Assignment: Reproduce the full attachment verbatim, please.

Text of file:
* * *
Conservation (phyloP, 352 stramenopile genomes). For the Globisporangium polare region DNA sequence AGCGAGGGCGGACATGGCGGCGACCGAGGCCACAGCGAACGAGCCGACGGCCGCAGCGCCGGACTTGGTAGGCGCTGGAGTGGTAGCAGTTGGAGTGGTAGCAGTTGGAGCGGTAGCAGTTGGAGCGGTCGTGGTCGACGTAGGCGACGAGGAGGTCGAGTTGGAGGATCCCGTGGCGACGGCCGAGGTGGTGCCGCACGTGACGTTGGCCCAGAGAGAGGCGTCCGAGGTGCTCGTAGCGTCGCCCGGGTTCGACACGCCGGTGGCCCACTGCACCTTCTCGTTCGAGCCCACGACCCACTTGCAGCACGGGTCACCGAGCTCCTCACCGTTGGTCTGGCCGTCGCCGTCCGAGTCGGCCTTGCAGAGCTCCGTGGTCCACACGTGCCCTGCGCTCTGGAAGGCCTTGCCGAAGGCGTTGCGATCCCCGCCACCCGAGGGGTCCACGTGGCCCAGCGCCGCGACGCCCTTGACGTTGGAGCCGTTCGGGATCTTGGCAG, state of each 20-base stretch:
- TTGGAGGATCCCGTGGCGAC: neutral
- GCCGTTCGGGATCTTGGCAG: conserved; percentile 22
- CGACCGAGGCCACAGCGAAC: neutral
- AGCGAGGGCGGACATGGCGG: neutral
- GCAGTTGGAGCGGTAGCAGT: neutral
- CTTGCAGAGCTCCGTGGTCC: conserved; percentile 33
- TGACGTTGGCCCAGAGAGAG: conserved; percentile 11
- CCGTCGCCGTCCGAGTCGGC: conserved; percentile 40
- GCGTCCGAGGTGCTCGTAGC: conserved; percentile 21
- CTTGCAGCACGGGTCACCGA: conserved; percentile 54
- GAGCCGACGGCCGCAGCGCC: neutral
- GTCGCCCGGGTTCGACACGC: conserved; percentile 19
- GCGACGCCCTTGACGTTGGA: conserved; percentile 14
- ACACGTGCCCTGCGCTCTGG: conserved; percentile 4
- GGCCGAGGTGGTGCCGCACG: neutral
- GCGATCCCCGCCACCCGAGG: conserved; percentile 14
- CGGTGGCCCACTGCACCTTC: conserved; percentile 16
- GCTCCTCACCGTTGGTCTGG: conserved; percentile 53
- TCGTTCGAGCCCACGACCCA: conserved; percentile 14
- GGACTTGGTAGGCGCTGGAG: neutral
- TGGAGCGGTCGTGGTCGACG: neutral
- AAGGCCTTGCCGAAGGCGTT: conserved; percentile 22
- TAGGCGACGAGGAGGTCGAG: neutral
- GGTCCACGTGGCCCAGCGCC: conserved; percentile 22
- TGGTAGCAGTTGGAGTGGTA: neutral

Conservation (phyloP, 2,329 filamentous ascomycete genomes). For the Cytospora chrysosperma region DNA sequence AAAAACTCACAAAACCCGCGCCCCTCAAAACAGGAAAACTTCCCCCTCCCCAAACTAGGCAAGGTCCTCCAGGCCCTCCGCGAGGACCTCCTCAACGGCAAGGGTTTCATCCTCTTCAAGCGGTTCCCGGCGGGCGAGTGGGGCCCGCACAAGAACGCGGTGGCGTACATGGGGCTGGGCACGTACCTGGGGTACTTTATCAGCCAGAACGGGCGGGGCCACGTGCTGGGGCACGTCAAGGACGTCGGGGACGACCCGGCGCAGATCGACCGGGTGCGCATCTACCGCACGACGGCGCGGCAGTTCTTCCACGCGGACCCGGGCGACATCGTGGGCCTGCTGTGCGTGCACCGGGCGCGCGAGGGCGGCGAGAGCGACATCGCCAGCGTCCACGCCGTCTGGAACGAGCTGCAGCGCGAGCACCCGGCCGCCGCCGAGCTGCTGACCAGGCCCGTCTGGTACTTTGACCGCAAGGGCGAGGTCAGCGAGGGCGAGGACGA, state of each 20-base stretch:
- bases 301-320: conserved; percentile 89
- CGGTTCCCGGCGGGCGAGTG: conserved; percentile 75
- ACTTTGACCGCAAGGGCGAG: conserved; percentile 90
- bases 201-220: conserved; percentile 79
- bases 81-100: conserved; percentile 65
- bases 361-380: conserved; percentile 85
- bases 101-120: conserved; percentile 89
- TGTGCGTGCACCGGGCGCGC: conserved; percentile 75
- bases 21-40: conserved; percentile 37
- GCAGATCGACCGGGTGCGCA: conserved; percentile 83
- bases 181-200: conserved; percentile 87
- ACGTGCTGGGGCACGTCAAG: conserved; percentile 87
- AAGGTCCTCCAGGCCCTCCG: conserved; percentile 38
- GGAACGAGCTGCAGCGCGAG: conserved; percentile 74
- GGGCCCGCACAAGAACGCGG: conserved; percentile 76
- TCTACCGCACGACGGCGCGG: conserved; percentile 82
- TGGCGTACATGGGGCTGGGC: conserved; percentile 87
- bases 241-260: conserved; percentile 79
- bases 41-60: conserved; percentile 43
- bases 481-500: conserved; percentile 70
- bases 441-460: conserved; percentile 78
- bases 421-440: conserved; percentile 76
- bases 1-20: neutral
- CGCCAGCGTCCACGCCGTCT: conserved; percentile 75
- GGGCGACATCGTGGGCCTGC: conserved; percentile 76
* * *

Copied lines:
Conservation (phyloP, 352 stramenopile genomes). For the Globisporangium polare region DNA sequence AGCGAGGGCGGACATGGCGGCGACCGAGGCCACAGCGAACGAGCCGACGGCCGCAGCGCCGGACTTGGTAGGCGCTGGAGTGGTAGCAGTTGGAGTGGTAGCAGTTGGAGCGGTAGCAGTTGGAGCGGTCGTGGTCGACGTAGGCGACGAGGAGGTCGAGTTGGAGGATCCCGTGGCGACGGCCGAGGTGGTGCCGCACGTGACGTTGGCCCAGAGAGAGGCGTCCGAGGTGCTCGTAGCGTCGCCCGGGTTCGACACGCCGGTGGCCCACTGCACCTTCTCGTTCGAGCCCACGACCCACTTGCAGCACGGGTCACCGAGCTCCTCACCGTTGGTCTGGCCGTCGCCGTCCGAGTCGGCCTTGCAGAGCTCCGTGGTCCACACGTGCCCTGCGCTCTGGAAGGCCTTGCCGAAGGCGTTGCGATCCCCGCCACCCGAGGGGTCCACGTGGCCCAGCGCCGCGACGCCCTTGACGTTGGAGCCGTTCGGGATCTTGGCAG, state of each 20-base stretch:
- TTGGAGGATCCCGTGGCGAC: neutral
- GCCGTTCGGGATCTTGGCAG: conserved; percentile 22
- CGACCGAGGCCACAGCGAAC: neutral
- AGCGAGGGCGGACATGGCGG: neutral
- GCAGTTGGAGCGGTAGCAGT: neutral
- CTTGCAGAGCTCCGTGGTCC: conserved; percentile 33
- TGACGTTGGCCCAGAGAGAG: conserved; percentile 11
- CCGTCGCCGTCCGAGTCGGC: conserved; percentile 40
- GCGTCCGAGGTGCTCGTAGC: conserved; percentile 21
- CTTGCAGCACGGGTCACCGA: conserved; percentile 54
- GAGCCGACGGCCGCAGCGCC: neutral
- GTCGCCCGGGTTCGACACGC: conserved; percentile 19
- GCGACGCCCTTGACGTTGGA: conserved; percentile 14
- ACACGTGCCCTGCGCTCTGG: conserved; percentile 4
- GGCCGAGGTGGTGCCGCACG: neutral
- GCGATCCCCGCCACCCGAGG: conserved; percentile 14
- CGGTGGCCCACTGCACCTTC: conserved; percentile 16
- GCTCCTCACCGTTGGTCTGG: conserved; percentile 53
- TCGTTCGAGCCCACGACCCA: conserved; percentile 14
- GGACTTGGTAGGCGCTGGAG: neutral
- TGGAGCGGTCGTGGTCGACG: neutral
- AAGGCCTTGCCGAAGGCGTT: conserved; percentile 22
- TAGGCGACGAGGAGGTCGAG: neutral
- GGTCCACGTGGCCCAGCGCC: conserved; percentile 22
- TGGTAGCAGTTGGAGTGGTA: neutral

Conservation (phyloP, 2,329 filamentous ascomycete genomes). For the Cytospora chrysosperma region DNA sequence AAAAACTCACAAAACCCGCGCCCCTCAAAACAGGAAAACTTCCCCCTCCCCAAACTAGGCAAGGTCCTCCAGGCCCTCCGCGAGGACCTCCTCAACGGCAAGGGTTTCATCCTCTTCAAGCGGTTCCCGGCGGGCGAGTGGGGCCCGCACAAGAACGCGGTGGCGTACATGGGGCTGGGCACGTACCTGGGGTACTTTATCAGCCAGAACGGGCGGGGCCACGTGCTGGGGCACGTCAAGGACGTCGGGGACGACCCGGCGCAGATCGACCGGGTGCGCATCTACCGCACGACGGCGCGGCAGTTCTTCCACGCGGACCCGGGCGACATCGTGGGCCTGCTGTGCGTGCACCGGGCGCGCGAGGGCGGCGAGAGCGACATCGCCAGCGTCCACGCCGTCTGGAACGAGCTGCAGCGCGAGCACCCGGCCGCCGCCGAGCTGCTGACCAGGCCCGTCTGGTACTTTGACCGCAAGGGCGAGGTCAGCGAGGGCGAGGACGA, state of each 20-base stretch:
- bases 301-320: conserved; percentile 89
- CGGTTCCCGGCGGGCGAGTG: conserved; percentile 75
- ACTTTGACCGCAAGGGCGAG: conserved; percentile 90
- bases 201-220: conserved; percentile 79
- bases 81-100: conserved; percentile 65
- bases 361-380: conserved; percentile 85
- bases 101-120: conserved; percentile 89
- TGTGCGTGCACCGGGCGCGC: conserved; percentile 75
- bases 21-40: conserved; percentile 37
- GCAGATCGACCGGGTGCGCA: conserved; percentile 83
- bases 181-200: conserved; percentile 87
- ACGTGCTGGGGCACGTCAAG: conserved; percentile 87
- AAGGTCCTCCAGGCCCTCCG: conserved; percentile 38
- GGAACGAGCTGCAGCGCGAG: conserved; percentile 74
- GGGCCCGCACAAGAACGCGG: conserved; percentile 76
- TCTACCGCACGACGGCGCGG: conserved; percentile 82
- TGGCGTACATGGGGCTGGGC: conserved; percentile 87
- bases 241-260: conserved; percentile 79
- bases 41-60: conserved; percentile 43
- bases 481-500: conserved; percentile 70
- bases 441-460: conserved; percentile 78
- bases 421-440: conserved; percentile 76
- bases 1-20: neutral
- CGCCAGCGTCCACGCCGTCT: conserved; percentile 75
- GGGCGACATCGTGGGCCTGC: conserved; percentile 76